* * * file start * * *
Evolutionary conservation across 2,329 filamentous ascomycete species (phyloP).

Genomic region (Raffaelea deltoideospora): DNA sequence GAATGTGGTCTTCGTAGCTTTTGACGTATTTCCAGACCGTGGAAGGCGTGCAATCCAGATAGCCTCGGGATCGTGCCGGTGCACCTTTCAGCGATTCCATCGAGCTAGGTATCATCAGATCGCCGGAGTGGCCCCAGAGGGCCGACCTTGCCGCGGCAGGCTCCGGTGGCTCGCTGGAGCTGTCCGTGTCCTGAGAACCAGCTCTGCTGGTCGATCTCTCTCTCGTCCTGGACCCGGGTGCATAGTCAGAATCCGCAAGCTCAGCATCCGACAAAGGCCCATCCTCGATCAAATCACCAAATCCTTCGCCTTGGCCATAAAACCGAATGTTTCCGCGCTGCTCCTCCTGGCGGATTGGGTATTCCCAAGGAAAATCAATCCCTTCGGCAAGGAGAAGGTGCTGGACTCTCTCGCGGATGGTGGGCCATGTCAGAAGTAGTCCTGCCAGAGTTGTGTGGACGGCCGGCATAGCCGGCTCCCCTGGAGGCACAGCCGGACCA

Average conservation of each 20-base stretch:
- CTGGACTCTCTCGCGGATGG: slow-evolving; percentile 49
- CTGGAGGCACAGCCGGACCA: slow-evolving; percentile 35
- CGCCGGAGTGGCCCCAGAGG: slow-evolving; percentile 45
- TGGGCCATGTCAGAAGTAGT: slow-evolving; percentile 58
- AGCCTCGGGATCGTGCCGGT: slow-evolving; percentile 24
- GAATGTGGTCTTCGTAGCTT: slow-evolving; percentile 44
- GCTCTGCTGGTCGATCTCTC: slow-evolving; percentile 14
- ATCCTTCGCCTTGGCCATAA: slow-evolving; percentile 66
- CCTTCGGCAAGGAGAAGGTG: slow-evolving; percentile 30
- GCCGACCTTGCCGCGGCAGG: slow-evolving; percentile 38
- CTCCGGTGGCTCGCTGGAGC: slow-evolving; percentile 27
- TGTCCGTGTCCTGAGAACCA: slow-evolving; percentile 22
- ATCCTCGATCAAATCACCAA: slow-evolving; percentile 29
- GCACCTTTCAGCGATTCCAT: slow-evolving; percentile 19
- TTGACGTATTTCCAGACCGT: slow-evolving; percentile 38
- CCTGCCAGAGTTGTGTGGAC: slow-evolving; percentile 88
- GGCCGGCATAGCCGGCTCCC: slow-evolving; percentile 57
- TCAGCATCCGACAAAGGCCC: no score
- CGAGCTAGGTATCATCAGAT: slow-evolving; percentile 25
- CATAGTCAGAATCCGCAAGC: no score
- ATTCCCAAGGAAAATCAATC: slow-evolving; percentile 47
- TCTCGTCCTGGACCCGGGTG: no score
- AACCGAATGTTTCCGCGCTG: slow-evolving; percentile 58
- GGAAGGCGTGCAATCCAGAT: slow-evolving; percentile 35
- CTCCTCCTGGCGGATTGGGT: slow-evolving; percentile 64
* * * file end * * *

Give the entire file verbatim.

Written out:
Evolutionary conservation across 2,329 filamentous ascomycete species (phyloP).

Genomic region (Raffaelea deltoideospora): DNA sequence GAATGTGGTCTTCGTAGCTTTTGACGTATTTCCAGACCGTGGAAGGCGTGCAATCCAGATAGCCTCGGGATCGTGCCGGTGCACCTTTCAGCGATTCCATCGAGCTAGGTATCATCAGATCGCCGGAGTGGCCCCAGAGGGCCGACCTTGCCGCGGCAGGCTCCGGTGGCTCGCTGGAGCTGTCCGTGTCCTGAGAACCAGCTCTGCTGGTCGATCTCTCTCTCGTCCTGGACCCGGGTGCATAGTCAGAATCCGCAAGCTCAGCATCCGACAAAGGCCCATCCTCGATCAAATCACCAAATCCTTCGCCTTGGCCATAAAACCGAATGTTTCCGCGCTGCTCCTCCTGGCGGATTGGGTATTCCCAAGGAAAATCAATCCCTTCGGCAAGGAGAAGGTGCTGGACTCTCTCGCGGATGGTGGGCCATGTCAGAAGTAGTCCTGCCAGAGTTGTGTGGACGGCCGGCATAGCCGGCTCCCCTGGAGGCACAGCCGGACCA

Average conservation of each 20-base stretch:
- CTGGACTCTCTCGCGGATGG: slow-evolving; percentile 49
- CTGGAGGCACAGCCGGACCA: slow-evolving; percentile 35
- CGCCGGAGTGGCCCCAGAGG: slow-evolving; percentile 45
- TGGGCCATGTCAGAAGTAGT: slow-evolving; percentile 58
- AGCCTCGGGATCGTGCCGGT: slow-evolving; percentile 24
- GAATGTGGTCTTCGTAGCTT: slow-evolving; percentile 44
- GCTCTGCTGGTCGATCTCTC: slow-evolving; percentile 14
- ATCCTTCGCCTTGGCCATAA: slow-evolving; percentile 66
- CCTTCGGCAAGGAGAAGGTG: slow-evolving; percentile 30
- GCCGACCTTGCCGCGGCAGG: slow-evolving; percentile 38
- CTCCGGTGGCTCGCTGGAGC: slow-evolving; percentile 27
- TGTCCGTGTCCTGAGAACCA: slow-evolving; percentile 22
- ATCCTCGATCAAATCACCAA: slow-evolving; percentile 29
- GCACCTTTCAGCGATTCCAT: slow-evolving; percentile 19
- TTGACGTATTTCCAGACCGT: slow-evolving; percentile 38
- CCTGCCAGAGTTGTGTGGAC: slow-evolving; percentile 88
- GGCCGGCATAGCCGGCTCCC: slow-evolving; percentile 57
- TCAGCATCCGACAAAGGCCC: no score
- CGAGCTAGGTATCATCAGAT: slow-evolving; percentile 25
- CATAGTCAGAATCCGCAAGC: no score
- ATTCCCAAGGAAAATCAATC: slow-evolving; percentile 47
- TCTCGTCCTGGACCCGGGTG: no score
- AACCGAATGTTTCCGCGCTG: slow-evolving; percentile 58
- GGAAGGCGTGCAATCCAGAT: slow-evolving; percentile 35
- CTCCTCCTGGCGGATTGGGT: slow-evolving; percentile 64